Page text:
Share this article

Challenges of treating modern military trauma wounds

Steven Jeffrey
18 May 2011

<p>The war being fought in Iraq (2003–2009) and Afghanistan (2006–present) is unconventional in that British forces are predominantly engaged in counterinsurgency tactics as part of an asymmetric war[1]. While US and coalition forces have numerous technological advantages over the enemy in terms of weapons, armour, transportation and a high level of organisation, they face unconventional weapons and tactics in accordance with a less organised opposition. As a result, the patterns of injury most often encountered in wounded soldiers reflect the enemy’s dependence on improvised explosive devices (IEDs), mines and rocket-propelled grenades (RPGs)[2].</p>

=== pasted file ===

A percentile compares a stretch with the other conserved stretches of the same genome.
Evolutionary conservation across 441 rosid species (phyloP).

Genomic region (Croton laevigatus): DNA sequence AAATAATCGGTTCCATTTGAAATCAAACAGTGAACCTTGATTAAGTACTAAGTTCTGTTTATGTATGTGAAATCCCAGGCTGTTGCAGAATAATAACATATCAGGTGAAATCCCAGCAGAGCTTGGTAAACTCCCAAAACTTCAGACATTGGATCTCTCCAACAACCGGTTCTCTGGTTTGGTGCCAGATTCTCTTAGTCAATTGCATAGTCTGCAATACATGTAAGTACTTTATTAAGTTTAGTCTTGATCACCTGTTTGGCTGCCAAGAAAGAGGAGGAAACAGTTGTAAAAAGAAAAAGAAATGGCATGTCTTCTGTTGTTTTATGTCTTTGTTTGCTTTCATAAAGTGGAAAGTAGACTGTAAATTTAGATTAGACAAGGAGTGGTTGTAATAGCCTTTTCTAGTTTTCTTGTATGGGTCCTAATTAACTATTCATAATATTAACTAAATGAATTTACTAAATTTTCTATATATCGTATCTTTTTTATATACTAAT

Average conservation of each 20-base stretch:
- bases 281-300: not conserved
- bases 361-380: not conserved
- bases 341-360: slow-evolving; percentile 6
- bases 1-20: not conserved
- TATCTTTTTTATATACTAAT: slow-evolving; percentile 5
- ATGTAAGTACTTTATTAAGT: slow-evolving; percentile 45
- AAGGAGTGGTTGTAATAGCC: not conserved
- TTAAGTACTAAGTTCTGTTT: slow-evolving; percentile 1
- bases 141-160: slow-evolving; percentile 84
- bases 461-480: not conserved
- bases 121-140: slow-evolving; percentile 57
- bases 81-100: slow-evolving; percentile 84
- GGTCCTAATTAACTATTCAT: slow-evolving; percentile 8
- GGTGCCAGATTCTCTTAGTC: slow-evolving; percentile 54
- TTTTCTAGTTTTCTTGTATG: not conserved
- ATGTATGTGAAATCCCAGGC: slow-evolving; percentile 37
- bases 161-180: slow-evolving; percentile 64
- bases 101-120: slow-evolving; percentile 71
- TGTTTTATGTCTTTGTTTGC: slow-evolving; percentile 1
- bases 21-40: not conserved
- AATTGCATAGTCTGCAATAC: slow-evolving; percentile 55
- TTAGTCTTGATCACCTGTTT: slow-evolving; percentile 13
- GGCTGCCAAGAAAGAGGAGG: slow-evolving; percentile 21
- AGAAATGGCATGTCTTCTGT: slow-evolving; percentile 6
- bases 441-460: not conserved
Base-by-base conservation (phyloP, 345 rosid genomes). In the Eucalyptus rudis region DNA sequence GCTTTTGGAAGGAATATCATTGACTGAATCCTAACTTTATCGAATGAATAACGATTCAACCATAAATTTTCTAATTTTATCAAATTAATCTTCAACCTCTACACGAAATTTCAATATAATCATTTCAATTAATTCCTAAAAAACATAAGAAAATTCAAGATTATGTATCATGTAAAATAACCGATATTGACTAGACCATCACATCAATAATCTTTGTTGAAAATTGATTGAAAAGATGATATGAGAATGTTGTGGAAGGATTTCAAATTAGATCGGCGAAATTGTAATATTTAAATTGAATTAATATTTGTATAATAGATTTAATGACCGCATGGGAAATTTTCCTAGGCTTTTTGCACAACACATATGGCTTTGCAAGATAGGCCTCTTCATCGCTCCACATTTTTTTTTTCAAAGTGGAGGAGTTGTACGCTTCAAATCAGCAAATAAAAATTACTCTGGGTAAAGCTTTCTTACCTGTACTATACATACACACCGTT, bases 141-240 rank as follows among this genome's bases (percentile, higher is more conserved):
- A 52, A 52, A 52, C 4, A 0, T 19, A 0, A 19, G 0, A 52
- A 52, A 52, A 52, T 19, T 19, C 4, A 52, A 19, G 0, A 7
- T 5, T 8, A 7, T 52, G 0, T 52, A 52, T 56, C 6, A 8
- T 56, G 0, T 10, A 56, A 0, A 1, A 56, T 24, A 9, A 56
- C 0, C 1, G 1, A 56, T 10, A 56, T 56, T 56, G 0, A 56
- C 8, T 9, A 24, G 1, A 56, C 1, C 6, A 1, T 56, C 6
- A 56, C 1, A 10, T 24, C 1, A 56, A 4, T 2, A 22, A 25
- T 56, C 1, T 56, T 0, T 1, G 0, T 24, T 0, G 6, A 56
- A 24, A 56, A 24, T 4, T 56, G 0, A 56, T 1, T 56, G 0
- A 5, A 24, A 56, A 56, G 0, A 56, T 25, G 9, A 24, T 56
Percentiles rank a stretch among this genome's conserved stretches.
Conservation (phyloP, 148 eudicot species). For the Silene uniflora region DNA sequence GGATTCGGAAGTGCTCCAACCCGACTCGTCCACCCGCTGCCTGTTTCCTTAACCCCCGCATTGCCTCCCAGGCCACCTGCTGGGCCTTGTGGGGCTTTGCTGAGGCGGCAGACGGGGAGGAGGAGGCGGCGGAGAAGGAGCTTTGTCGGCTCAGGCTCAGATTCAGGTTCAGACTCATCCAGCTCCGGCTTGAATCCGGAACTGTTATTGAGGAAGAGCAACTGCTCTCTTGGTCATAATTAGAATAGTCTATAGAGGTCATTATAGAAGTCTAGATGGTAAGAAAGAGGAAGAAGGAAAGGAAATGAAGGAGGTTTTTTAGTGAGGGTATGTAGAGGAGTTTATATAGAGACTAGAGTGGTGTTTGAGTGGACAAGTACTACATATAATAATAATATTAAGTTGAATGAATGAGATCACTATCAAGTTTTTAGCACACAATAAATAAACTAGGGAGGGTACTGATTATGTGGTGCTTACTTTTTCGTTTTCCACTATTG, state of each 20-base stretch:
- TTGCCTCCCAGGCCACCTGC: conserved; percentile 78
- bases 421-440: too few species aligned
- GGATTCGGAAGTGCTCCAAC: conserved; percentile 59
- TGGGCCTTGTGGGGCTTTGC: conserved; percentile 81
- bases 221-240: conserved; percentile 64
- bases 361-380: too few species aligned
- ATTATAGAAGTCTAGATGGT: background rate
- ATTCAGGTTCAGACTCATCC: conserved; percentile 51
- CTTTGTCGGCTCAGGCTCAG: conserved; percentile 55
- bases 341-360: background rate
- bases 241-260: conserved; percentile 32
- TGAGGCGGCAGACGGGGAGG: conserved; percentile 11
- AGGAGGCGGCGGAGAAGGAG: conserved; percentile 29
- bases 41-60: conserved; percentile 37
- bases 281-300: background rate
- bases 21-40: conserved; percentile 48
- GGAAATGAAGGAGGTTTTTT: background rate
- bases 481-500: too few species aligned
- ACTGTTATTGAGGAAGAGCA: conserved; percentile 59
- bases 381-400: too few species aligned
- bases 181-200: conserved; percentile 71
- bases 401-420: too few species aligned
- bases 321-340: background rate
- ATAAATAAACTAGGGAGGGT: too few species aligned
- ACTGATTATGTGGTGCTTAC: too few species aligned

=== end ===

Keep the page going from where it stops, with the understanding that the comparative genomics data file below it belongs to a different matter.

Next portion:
Free for all healthcare professionals

Sign up to the Wounds Group journals

By clicking ‘Subscribe’, you are agreeing that the Wounds Group are able to email you periodic newsletters. You may unsubscribe from these at any time. Your info is safe with us and we will never sell or trade your details. For information please review our privacy policy.

Are you a healthcare professional? This website is for healthcare professionals only. To continue, please confirm that you are a healthcare professional below.

We use cookies responsibly to ensure that we give you the best experience on our website. If you continue without changing your browser settings, we’ll assume that you are happy to receive all cookies on this website. Read about how we use cookies.

I am not a healthcare professional.